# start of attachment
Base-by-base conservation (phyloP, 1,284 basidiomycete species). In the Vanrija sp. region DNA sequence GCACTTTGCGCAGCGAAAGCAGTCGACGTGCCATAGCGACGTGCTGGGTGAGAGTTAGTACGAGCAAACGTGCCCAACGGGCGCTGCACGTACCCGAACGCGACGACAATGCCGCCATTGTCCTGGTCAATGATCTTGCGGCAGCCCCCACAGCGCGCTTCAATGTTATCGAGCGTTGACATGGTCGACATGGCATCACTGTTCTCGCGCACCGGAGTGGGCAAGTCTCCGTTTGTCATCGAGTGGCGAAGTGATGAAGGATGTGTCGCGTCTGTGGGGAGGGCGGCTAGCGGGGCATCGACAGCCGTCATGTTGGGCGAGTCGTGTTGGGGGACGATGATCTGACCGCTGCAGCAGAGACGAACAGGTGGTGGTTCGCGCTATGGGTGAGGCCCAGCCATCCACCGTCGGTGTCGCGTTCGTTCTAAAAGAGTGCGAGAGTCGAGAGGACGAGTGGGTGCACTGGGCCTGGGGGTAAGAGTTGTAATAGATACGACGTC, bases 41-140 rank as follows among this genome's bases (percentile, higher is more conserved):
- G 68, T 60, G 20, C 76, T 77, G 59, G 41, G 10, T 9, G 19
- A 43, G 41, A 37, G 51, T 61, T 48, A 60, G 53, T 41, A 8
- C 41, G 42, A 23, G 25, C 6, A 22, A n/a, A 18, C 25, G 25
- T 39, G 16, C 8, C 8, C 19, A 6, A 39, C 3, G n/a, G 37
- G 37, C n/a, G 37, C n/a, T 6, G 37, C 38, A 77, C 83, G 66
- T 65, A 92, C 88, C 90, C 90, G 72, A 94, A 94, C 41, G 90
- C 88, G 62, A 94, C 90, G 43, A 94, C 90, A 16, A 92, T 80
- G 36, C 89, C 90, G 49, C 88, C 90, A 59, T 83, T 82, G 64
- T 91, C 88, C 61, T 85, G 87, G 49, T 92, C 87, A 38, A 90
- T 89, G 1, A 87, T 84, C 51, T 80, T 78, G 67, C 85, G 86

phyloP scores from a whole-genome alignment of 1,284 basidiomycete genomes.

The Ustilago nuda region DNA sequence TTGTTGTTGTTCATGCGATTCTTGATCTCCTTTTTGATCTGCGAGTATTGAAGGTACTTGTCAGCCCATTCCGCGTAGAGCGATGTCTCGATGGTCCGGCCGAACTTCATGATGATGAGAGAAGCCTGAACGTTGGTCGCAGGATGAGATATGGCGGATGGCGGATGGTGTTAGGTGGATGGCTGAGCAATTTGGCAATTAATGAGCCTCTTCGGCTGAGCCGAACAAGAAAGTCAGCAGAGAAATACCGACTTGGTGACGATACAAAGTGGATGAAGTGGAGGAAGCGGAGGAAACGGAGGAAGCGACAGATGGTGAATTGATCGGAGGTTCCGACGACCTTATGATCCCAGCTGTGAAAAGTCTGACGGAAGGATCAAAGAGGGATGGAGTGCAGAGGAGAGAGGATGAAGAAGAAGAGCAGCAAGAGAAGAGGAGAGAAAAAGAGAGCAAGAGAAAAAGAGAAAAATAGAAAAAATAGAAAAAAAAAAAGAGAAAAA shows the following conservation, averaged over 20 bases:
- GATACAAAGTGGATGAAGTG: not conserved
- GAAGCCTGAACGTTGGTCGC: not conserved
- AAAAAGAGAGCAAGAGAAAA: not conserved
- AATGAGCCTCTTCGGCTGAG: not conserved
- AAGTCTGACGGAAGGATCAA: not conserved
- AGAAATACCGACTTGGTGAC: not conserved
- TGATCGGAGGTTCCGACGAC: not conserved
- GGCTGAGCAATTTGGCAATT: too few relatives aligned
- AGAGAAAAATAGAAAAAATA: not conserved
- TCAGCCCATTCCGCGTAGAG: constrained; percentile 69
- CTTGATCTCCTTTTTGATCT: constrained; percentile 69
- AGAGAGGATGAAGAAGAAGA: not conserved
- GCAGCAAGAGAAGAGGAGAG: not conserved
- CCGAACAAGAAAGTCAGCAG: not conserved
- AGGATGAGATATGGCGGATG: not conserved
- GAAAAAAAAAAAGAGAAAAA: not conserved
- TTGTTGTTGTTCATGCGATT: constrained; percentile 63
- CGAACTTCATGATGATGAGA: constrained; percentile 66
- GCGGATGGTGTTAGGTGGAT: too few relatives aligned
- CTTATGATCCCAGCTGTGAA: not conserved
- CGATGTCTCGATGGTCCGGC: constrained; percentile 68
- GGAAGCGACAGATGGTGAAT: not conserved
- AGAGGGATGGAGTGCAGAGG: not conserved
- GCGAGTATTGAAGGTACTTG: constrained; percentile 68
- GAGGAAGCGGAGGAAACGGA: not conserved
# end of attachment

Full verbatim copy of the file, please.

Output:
Base-by-base conservation (phyloP, 1,284 basidiomycete species). In the Vanrija sp. region DNA sequence GCACTTTGCGCAGCGAAAGCAGTCGACGTGCCATAGCGACGTGCTGGGTGAGAGTTAGTACGAGCAAACGTGCCCAACGGGCGCTGCACGTACCCGAACGCGACGACAATGCCGCCATTGTCCTGGTCAATGATCTTGCGGCAGCCCCCACAGCGCGCTTCAATGTTATCGAGCGTTGACATGGTCGACATGGCATCACTGTTCTCGCGCACCGGAGTGGGCAAGTCTCCGTTTGTCATCGAGTGGCGAAGTGATGAAGGATGTGTCGCGTCTGTGGGGAGGGCGGCTAGCGGGGCATCGACAGCCGTCATGTTGGGCGAGTCGTGTTGGGGGACGATGATCTGACCGCTGCAGCAGAGACGAACAGGTGGTGGTTCGCGCTATGGGTGAGGCCCAGCCATCCACCGTCGGTGTCGCGTTCGTTCTAAAAGAGTGCGAGAGTCGAGAGGACGAGTGGGTGCACTGGGCCTGGGGGTAAGAGTTGTAATAGATACGACGTC, bases 41-140 rank as follows among this genome's bases (percentile, higher is more conserved):
- G 68, T 60, G 20, C 76, T 77, G 59, G 41, G 10, T 9, G 19
- A 43, G 41, A 37, G 51, T 61, T 48, A 60, G 53, T 41, A 8
- C 41, G 42, A 23, G 25, C 6, A 22, A n/a, A 18, C 25, G 25
- T 39, G 16, C 8, C 8, C 19, A 6, A 39, C 3, G n/a, G 37
- G 37, C n/a, G 37, C n/a, T 6, G 37, C 38, A 77, C 83, G 66
- T 65, A 92, C 88, C 90, C 90, G 72, A 94, A 94, C 41, G 90
- C 88, G 62, A 94, C 90, G 43, A 94, C 90, A 16, A 92, T 80
- G 36, C 89, C 90, G 49, C 88, C 90, A 59, T 83, T 82, G 64
- T 91, C 88, C 61, T 85, G 87, G 49, T 92, C 87, A 38, A 90
- T 89, G 1, A 87, T 84, C 51, T 80, T 78, G 67, C 85, G 86

phyloP scores from a whole-genome alignment of 1,284 basidiomycete genomes.

The Ustilago nuda region DNA sequence TTGTTGTTGTTCATGCGATTCTTGATCTCCTTTTTGATCTGCGAGTATTGAAGGTACTTGTCAGCCCATTCCGCGTAGAGCGATGTCTCGATGGTCCGGCCGAACTTCATGATGATGAGAGAAGCCTGAACGTTGGTCGCAGGATGAGATATGGCGGATGGCGGATGGTGTTAGGTGGATGGCTGAGCAATTTGGCAATTAATGAGCCTCTTCGGCTGAGCCGAACAAGAAAGTCAGCAGAGAAATACCGACTTGGTGACGATACAAAGTGGATGAAGTGGAGGAAGCGGAGGAAACGGAGGAAGCGACAGATGGTGAATTGATCGGAGGTTCCGACGACCTTATGATCCCAGCTGTGAAAAGTCTGACGGAAGGATCAAAGAGGGATGGAGTGCAGAGGAGAGAGGATGAAGAAGAAGAGCAGCAAGAGAAGAGGAGAGAAAAAGAGAGCAAGAGAAAAAGAGAAAAATAGAAAAAATAGAAAAAAAAAAAGAGAAAAA shows the following conservation, averaged over 20 bases:
- GATACAAAGTGGATGAAGTG: not conserved
- GAAGCCTGAACGTTGGTCGC: not conserved
- AAAAAGAGAGCAAGAGAAAA: not conserved
- AATGAGCCTCTTCGGCTGAG: not conserved
- AAGTCTGACGGAAGGATCAA: not conserved
- AGAAATACCGACTTGGTGAC: not conserved
- TGATCGGAGGTTCCGACGAC: not conserved
- GGCTGAGCAATTTGGCAATT: too few relatives aligned
- AGAGAAAAATAGAAAAAATA: not conserved
- TCAGCCCATTCCGCGTAGAG: constrained; percentile 69
- CTTGATCTCCTTTTTGATCT: constrained; percentile 69
- AGAGAGGATGAAGAAGAAGA: not conserved
- GCAGCAAGAGAAGAGGAGAG: not conserved
- CCGAACAAGAAAGTCAGCAG: not conserved
- AGGATGAGATATGGCGGATG: not conserved
- GAAAAAAAAAAAGAGAAAAA: not conserved
- TTGTTGTTGTTCATGCGATT: constrained; percentile 63
- CGAACTTCATGATGATGAGA: constrained; percentile 66
- GCGGATGGTGTTAGGTGGAT: too few relatives aligned
- CTTATGATCCCAGCTGTGAA: not conserved
- CGATGTCTCGATGGTCCGGC: constrained; percentile 68
- GGAAGCGACAGATGGTGAAT: not conserved
- AGAGGGATGGAGTGCAGAGG: not conserved
- GCGAGTATTGAAGGTACTTG: constrained; percentile 68
- GAGGAAGCGGAGGAAACGGA: not conserved